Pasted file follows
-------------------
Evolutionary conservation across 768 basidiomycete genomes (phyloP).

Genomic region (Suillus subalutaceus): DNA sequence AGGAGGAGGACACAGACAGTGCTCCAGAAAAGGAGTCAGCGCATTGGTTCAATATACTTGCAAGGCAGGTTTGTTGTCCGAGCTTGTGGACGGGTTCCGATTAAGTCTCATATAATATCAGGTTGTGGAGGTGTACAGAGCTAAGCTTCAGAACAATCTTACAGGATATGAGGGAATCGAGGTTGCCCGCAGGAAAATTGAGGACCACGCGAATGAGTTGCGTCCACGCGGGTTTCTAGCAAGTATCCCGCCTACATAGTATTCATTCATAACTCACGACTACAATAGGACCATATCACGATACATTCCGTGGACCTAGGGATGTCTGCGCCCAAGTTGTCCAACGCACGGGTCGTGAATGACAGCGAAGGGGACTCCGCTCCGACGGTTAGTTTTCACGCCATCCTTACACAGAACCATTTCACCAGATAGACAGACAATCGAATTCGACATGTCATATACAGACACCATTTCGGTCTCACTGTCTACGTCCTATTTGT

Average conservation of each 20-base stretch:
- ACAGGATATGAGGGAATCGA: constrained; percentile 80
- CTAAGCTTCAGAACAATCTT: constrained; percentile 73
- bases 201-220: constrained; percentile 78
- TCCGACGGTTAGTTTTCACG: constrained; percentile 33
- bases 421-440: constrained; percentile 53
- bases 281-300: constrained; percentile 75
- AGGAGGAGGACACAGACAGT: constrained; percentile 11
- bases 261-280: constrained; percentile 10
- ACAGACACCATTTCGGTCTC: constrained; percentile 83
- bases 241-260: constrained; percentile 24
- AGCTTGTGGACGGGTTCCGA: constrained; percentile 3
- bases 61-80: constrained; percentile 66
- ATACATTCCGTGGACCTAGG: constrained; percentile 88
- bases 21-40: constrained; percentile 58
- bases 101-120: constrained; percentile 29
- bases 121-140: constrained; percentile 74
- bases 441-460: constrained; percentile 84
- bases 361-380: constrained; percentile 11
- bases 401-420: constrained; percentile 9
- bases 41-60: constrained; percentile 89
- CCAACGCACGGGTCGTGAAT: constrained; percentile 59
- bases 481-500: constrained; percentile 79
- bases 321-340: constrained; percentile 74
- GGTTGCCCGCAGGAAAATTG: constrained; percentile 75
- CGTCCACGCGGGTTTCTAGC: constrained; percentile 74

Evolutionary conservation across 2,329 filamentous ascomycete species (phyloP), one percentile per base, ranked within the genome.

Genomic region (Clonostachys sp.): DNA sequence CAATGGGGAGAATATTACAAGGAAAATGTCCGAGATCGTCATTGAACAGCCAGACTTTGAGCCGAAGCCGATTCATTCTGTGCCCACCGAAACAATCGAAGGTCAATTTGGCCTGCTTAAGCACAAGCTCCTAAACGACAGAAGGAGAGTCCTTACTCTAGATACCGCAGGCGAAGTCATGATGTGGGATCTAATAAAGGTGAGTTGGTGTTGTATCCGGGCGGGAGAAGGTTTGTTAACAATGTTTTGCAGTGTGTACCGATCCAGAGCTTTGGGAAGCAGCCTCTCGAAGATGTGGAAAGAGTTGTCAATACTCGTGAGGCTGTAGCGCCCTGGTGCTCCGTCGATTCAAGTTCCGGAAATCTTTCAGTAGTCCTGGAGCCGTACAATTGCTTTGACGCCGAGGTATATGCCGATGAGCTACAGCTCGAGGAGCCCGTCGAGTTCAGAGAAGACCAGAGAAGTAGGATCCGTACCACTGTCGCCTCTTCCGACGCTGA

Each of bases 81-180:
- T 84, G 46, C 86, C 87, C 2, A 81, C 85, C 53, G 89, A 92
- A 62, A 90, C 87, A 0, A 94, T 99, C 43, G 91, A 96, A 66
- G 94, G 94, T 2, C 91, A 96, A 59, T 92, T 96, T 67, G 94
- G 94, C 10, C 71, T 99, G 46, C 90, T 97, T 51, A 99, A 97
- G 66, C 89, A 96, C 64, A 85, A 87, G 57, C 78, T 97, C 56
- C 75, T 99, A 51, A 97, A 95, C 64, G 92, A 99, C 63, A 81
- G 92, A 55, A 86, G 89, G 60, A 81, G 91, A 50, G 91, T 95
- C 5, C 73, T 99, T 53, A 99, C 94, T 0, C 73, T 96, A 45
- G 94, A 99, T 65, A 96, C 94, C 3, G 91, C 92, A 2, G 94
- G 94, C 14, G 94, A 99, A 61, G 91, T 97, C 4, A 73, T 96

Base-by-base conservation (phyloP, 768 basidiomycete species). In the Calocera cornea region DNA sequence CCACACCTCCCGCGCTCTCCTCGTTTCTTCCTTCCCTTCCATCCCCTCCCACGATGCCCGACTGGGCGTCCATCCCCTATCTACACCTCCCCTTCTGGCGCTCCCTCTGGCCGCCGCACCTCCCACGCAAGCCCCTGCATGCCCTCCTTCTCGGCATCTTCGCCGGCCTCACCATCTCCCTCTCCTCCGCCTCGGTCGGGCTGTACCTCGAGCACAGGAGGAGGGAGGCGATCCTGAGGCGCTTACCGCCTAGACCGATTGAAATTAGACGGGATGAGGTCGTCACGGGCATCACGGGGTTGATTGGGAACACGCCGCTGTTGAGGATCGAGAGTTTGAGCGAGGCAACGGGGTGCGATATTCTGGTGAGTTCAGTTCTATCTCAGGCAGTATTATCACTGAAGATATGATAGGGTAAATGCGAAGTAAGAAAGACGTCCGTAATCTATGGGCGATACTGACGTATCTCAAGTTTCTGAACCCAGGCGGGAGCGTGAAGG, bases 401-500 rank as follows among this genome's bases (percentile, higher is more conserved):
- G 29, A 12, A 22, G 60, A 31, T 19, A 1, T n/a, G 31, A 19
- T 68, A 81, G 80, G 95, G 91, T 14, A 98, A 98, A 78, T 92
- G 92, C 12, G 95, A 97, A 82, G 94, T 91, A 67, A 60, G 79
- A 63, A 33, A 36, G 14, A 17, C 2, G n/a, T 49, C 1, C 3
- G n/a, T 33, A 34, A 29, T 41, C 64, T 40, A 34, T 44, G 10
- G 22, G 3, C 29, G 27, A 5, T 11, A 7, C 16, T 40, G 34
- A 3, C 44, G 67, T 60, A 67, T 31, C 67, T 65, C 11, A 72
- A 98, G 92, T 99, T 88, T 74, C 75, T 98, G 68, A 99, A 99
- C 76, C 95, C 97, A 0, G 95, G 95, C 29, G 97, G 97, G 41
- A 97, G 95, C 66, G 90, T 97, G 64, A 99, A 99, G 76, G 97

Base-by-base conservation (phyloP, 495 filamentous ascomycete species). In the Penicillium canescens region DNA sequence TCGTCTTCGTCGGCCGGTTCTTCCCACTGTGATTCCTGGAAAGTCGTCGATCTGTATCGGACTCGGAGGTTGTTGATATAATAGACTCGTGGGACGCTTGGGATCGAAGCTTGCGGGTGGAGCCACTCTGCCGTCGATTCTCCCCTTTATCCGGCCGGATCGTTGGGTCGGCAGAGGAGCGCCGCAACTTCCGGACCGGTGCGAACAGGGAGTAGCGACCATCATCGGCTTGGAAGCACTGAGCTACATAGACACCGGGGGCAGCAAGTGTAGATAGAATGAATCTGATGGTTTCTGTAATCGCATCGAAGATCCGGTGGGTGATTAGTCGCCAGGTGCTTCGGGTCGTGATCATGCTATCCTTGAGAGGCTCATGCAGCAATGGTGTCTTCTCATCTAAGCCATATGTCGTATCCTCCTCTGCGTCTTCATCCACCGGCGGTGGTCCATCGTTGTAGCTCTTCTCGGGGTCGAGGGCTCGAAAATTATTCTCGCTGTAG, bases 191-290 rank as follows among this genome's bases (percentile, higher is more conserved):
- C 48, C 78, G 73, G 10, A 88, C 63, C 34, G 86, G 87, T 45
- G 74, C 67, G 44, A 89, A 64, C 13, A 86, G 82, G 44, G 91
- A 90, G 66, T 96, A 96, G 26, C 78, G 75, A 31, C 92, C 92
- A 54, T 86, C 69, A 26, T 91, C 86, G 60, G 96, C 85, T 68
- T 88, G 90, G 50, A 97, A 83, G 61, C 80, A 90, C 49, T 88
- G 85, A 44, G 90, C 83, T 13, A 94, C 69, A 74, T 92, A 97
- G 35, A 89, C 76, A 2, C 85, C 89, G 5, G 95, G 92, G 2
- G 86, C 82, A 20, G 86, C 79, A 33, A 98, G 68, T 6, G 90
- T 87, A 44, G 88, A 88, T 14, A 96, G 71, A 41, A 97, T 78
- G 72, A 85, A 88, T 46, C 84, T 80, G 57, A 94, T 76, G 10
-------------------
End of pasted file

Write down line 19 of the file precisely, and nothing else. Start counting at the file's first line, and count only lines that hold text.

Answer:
- bases 121-140: constrained; percentile 74